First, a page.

Friday, 15 May 2009

Chapter 7 Hemel Hempstead Garage



Having successfully passed my second PSV test I now reported to Reg Goodchild, the Chief Garage Inspector at Hemel Hempstead garage. Reg was a very pleasant fatherly figure ready to give help and advice to new drivers, but always aloof in his front office. When I had first seen Inspector George Holby I had explained that it was my intention to work out of Tring garage. George suggested that I stay at Hemel Hempstead until Annette and I had a place to live nearer to Tring then I could transfer to Tring garage. Little knowing the working of the system I agreed. However when I told Chief Inspector Goodchild that I wanted to transfer to Tring he informed me that as Hemel Hempstead was short of drivers I could only transfer to Tring if I found a driver willing to come to Hemel Hempstead. Oh well never mind, we had yet to find a house.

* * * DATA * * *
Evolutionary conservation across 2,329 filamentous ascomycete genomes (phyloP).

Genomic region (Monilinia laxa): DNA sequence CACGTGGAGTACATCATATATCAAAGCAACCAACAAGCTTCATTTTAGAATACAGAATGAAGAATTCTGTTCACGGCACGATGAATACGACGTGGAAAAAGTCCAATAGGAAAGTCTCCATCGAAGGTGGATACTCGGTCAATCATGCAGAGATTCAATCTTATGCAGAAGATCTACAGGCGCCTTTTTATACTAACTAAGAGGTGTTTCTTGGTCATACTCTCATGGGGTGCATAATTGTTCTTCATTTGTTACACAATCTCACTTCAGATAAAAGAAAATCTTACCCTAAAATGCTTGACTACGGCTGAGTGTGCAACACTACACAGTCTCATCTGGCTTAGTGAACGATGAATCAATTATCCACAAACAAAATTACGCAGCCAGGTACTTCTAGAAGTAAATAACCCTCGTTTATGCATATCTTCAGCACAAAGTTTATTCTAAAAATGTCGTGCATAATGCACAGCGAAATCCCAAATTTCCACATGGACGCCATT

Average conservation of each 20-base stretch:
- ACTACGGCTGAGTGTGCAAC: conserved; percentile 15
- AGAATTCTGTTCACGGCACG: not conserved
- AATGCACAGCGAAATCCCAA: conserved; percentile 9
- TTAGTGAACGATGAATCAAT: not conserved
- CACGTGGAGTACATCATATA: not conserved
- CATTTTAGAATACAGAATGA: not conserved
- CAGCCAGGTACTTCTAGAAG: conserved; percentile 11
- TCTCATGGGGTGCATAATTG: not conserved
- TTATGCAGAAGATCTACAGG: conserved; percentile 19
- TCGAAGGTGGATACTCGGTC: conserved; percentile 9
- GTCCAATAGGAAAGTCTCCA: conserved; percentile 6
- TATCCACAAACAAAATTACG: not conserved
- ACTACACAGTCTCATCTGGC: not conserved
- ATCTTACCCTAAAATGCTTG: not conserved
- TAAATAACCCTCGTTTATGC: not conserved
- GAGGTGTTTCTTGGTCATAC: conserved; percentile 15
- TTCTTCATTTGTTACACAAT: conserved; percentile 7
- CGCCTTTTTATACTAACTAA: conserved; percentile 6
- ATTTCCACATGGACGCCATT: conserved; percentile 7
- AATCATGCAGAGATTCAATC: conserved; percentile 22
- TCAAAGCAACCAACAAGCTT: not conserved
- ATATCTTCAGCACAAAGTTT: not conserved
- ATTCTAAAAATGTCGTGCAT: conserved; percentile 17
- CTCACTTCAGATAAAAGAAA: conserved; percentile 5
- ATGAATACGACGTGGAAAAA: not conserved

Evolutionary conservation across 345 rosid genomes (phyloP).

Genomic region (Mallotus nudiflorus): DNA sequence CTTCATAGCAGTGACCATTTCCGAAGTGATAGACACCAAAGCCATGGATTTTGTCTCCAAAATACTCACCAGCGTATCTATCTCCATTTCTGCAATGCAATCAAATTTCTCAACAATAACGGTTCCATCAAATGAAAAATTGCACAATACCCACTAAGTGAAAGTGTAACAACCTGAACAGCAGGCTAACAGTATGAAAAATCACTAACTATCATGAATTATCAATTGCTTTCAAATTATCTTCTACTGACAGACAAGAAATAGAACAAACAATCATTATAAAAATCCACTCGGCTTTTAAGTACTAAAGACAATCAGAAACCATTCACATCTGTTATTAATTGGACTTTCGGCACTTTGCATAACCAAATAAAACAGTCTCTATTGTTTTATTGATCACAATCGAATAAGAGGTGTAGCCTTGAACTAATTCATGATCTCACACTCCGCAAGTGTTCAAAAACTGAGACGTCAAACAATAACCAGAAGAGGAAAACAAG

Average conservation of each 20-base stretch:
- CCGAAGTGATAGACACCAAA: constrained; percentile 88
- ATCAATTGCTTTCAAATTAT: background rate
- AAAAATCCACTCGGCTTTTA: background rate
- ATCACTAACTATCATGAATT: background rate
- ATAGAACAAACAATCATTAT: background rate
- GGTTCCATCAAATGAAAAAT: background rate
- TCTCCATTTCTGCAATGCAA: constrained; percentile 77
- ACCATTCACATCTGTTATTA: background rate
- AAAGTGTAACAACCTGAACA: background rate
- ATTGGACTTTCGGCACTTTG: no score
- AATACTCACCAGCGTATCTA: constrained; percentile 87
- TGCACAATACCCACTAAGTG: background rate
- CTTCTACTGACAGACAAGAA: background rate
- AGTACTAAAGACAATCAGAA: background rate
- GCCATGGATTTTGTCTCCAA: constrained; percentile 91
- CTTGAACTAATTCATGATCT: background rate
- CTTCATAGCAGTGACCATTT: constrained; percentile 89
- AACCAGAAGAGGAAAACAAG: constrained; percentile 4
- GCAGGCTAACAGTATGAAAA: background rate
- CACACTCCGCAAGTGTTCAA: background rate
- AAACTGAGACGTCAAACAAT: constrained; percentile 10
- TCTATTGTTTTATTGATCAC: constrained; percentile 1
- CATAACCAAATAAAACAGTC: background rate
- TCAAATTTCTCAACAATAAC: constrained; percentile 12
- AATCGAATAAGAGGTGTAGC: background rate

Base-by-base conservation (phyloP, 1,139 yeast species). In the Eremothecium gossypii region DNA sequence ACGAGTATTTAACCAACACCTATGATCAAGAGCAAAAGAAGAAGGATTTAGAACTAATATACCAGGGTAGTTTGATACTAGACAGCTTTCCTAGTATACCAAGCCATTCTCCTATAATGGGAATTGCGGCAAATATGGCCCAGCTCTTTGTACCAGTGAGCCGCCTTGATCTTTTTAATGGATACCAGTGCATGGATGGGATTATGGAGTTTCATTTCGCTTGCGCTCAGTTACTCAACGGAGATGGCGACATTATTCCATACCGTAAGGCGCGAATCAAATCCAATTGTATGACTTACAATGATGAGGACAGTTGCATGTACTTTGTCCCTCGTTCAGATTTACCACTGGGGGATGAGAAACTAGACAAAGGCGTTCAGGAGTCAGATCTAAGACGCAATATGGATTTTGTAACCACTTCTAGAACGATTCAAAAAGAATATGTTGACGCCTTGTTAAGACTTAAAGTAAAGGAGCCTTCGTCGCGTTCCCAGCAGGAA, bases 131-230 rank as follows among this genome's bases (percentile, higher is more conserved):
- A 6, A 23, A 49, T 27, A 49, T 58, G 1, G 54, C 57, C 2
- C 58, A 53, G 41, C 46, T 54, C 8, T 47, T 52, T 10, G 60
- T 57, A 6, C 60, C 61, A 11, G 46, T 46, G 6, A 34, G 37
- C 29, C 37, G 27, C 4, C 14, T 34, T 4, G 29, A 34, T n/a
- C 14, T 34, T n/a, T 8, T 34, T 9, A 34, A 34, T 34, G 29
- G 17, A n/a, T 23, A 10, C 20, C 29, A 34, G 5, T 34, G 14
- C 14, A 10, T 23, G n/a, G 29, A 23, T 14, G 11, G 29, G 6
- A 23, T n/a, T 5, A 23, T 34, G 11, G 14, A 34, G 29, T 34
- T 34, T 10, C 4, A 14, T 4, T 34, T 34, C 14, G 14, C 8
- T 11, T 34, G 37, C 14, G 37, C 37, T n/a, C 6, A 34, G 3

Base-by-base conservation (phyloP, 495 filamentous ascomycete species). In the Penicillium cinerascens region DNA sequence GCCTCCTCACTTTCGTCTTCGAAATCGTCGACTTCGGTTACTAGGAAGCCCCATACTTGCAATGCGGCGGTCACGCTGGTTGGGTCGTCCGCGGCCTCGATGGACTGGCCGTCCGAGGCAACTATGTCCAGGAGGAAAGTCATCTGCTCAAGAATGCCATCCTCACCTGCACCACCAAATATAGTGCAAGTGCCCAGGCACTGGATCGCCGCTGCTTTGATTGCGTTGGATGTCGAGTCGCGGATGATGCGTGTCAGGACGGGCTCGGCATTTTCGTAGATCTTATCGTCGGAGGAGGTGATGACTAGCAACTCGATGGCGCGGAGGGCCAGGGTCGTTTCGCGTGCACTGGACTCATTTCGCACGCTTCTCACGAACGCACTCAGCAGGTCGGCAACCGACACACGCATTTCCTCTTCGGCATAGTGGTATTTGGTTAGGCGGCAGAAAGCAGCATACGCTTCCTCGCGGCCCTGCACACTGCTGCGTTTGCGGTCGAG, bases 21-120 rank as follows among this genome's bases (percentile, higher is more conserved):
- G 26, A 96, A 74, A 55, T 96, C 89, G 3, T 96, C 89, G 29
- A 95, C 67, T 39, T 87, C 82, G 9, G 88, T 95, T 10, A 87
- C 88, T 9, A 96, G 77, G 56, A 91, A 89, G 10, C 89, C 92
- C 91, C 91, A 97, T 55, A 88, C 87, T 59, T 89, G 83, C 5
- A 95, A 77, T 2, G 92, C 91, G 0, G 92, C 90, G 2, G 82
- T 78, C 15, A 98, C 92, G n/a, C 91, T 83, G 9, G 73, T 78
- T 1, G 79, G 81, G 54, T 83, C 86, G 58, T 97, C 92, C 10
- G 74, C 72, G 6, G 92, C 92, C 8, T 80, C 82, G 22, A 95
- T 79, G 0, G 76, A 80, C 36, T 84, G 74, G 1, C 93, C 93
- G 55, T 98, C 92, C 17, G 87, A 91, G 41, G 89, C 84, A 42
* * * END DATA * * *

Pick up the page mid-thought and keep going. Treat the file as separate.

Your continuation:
Before doing any driving at a garage you had to learn all the routes and do conductor training. There were many routes working out of Hemel Hempstead. The inter urban routes comprised of the 301 Aylesbury to Little Bushey and the 302 Hemel Hempstead to Watford Heath operated jointly with Tring Garage. The 347 Hemel Hempstead to Uxbridge operated jointly with Garston Garage and the 330 Hemel Hempstead to Welwyn Garden City. There was a small allocation of One Man Operated routes, for example the 322 Hemel Hempstead to Watford Junction and the 307 Hemel Hempstead to Harpenden. The town service mainstay were the 320 Leverstock Green to Gadebridge and the 312 Grove Hill to Berkhamstead.